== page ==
Hosni Mubarak, who took over as Egypt's third president shortly after Anwar Sadat was assassinated in October 1981, has continued the slain leader's policies of peace with Israel and close cooperation with the United States.
Mubarak, Sadat's vice president, was nominated as his country's chief executive Oct. 7 -- the day after the assassination -- and officially took office Oct. 13 following a nationwide referendum.
Mubarak was commander of the air force during the 1973 Middle East war and was credited with Egypt's initial victories by organizing a surprise attack by 200 warplanes on Israeli positions in the Sinai desert.
Sadat, who had been a close friend of Mubarak, named him vice president in April 1975. Sadat then entrusted Mubarak with delicate missions and gave him some presidential authority.
'I learn from President Sadat, whose knowledge and experience is like a university,' Mubarak once said. 'I am a human who likes to do his work perfectly and faithfully. My life is a series of surprises.
'Whenever I get settled in a job and feel I am doing something important in it and look forward to completing what I want to do, fate takes me to another job,' he said.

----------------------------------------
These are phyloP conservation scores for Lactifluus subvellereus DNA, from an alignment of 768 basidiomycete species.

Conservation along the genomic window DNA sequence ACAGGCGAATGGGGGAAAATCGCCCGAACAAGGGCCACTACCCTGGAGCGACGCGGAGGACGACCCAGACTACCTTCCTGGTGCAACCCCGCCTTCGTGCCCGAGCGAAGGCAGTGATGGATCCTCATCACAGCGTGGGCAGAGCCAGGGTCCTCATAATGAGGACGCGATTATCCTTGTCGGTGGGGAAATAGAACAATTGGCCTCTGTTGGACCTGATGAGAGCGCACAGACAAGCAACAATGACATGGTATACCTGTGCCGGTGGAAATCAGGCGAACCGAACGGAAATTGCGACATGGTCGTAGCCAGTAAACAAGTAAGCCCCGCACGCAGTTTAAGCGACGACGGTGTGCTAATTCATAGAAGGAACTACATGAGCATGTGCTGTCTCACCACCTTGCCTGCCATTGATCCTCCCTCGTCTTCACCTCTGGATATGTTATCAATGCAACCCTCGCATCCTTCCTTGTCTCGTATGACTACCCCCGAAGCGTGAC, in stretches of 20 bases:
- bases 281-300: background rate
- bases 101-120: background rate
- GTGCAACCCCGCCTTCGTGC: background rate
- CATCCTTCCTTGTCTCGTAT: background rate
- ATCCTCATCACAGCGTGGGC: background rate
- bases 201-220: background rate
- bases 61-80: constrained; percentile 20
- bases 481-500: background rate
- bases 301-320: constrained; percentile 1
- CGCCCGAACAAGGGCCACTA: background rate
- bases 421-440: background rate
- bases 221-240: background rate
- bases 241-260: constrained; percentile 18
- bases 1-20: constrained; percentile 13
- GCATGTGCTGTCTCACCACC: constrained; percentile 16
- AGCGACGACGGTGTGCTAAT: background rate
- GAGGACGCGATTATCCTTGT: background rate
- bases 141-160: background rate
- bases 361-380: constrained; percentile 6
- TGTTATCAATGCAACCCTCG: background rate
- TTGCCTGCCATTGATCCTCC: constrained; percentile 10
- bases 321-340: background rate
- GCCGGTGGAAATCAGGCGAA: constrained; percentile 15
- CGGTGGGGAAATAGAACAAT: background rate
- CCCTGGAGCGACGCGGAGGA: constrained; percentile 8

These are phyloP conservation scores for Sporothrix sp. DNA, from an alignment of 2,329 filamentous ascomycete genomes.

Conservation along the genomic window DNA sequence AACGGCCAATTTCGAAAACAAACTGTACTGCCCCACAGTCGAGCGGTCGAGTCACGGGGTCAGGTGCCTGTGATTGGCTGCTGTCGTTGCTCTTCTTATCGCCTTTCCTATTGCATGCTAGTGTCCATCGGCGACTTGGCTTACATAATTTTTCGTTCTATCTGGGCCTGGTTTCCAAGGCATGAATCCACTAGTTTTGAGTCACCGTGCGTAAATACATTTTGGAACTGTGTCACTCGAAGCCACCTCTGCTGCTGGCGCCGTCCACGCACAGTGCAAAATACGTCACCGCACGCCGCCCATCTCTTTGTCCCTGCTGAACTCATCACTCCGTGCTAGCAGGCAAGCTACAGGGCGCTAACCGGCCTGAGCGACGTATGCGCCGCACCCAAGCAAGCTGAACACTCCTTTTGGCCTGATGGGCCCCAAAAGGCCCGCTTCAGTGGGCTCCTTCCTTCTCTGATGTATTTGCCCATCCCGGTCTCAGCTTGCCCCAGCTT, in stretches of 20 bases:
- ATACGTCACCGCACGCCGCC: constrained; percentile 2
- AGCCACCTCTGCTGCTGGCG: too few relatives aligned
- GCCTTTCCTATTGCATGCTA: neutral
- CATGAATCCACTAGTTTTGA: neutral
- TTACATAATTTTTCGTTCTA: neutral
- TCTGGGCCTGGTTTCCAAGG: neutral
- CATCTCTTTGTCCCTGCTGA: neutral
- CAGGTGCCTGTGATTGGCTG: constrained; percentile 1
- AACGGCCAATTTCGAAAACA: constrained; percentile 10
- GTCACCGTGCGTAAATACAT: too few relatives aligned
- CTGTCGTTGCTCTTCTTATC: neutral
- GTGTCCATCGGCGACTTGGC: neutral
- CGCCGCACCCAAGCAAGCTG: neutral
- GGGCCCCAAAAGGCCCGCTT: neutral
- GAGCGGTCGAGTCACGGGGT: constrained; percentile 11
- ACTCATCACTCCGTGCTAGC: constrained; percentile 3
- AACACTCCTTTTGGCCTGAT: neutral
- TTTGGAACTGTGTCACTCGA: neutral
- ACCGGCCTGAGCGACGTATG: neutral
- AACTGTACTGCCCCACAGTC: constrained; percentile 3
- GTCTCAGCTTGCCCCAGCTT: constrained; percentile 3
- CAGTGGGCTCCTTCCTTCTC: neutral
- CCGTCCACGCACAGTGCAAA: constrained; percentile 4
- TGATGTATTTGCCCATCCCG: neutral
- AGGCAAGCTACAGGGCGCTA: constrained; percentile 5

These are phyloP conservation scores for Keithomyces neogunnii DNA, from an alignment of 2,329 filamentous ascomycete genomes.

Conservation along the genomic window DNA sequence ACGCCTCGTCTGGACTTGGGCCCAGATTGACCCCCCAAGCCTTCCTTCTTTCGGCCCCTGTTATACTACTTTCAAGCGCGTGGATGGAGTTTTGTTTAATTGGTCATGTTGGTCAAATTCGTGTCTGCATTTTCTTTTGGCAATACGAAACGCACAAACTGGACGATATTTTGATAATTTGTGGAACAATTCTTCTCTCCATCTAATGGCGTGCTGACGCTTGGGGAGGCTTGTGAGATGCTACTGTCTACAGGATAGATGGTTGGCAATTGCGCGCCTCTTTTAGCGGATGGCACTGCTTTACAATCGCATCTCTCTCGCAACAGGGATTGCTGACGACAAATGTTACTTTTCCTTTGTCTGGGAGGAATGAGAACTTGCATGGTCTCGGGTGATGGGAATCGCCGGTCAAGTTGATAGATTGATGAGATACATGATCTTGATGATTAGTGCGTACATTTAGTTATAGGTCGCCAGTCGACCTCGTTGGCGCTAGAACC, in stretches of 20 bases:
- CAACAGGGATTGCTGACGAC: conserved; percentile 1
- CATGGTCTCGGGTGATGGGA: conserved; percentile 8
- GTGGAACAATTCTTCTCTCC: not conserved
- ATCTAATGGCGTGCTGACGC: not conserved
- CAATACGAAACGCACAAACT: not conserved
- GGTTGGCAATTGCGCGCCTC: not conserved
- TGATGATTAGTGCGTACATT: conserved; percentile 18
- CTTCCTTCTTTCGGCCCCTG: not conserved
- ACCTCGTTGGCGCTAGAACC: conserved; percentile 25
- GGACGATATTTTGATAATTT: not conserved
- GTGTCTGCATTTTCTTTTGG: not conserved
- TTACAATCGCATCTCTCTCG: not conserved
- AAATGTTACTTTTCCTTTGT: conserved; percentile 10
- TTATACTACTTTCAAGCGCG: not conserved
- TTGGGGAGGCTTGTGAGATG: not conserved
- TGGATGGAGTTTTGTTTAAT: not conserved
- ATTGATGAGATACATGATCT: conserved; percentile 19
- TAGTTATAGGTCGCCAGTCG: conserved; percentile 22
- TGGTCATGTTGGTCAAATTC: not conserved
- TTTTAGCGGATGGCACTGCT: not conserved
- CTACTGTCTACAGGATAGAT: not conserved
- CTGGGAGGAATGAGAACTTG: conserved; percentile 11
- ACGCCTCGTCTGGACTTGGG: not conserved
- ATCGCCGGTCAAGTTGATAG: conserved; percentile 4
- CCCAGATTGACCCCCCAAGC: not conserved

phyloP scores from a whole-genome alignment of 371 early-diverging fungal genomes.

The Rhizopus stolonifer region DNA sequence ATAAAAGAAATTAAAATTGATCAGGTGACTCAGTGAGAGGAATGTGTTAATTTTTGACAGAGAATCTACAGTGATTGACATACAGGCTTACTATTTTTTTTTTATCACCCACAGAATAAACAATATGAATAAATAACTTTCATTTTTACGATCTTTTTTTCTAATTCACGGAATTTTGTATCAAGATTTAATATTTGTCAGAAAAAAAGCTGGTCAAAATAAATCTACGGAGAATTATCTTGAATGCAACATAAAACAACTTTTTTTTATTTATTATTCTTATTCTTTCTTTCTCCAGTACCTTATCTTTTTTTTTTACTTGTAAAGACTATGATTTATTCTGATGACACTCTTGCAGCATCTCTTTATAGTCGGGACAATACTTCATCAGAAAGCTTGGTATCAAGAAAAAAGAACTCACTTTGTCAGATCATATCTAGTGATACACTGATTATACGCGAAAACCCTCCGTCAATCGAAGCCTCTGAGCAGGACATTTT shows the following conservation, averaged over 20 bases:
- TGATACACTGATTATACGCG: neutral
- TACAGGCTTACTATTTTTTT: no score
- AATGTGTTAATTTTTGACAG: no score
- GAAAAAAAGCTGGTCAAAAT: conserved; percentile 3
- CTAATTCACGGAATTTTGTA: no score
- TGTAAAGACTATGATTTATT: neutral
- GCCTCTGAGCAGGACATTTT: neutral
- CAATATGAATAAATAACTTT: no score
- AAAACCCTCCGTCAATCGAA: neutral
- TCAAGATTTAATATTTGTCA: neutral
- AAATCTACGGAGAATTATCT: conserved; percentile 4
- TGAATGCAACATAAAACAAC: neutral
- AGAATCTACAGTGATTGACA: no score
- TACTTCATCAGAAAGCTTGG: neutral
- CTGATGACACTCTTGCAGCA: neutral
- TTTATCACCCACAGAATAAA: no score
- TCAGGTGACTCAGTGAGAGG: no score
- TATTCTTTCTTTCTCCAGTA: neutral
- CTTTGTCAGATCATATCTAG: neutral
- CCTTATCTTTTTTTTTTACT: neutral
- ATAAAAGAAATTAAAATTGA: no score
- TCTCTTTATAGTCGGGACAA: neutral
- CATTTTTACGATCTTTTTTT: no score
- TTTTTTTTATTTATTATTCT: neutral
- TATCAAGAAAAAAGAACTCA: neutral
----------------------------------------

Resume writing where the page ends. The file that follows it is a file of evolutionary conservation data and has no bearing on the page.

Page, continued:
Unlike Sadat, Mubarak is not a member of the junta of 'free officers' who overthrew Egypt's monarchy in July 1952.
Before becoming president, Mubarak often served as chairman at Cabinet meetings and was secretary-general of Sadat's National Democratic Party.
Born May 4, 1928, Mubarak enrolled at the Egyptian Military Academy in 1947 at age 19 and, by skipping vacations, graduated in two years -- a year ahead of schedule. He then took a two-year course at the Air Academy, qualifying as a pilot on Western-made fighter planes like Britain's wartime Spitfire.
He was sent to the Soviet Union afterward and learned to fly such heavy bombers as the Il-28s and Tu-16s. He also studied at the Soviet Union's elite military training establishment, the Frunze General Staff Academy in Moscow.
On his return to Egypt, he was appointed commander of an air force base until 1967 when he was promoted to commander of the Air Academy. He was made chief of staff of the air force two years later and elevated to air force commander in 1972.
In these posts, he reorganized the air force after the disastrous 1967 war with Israel and was one of the architects of Egypt's initial victories in the October 1973 Middle East war.
Sadat promoted Mubarak to lieutenant general in 1973 and awarded him the Sinai Star, Egypt's highest honor, for his accomplishments in the October war.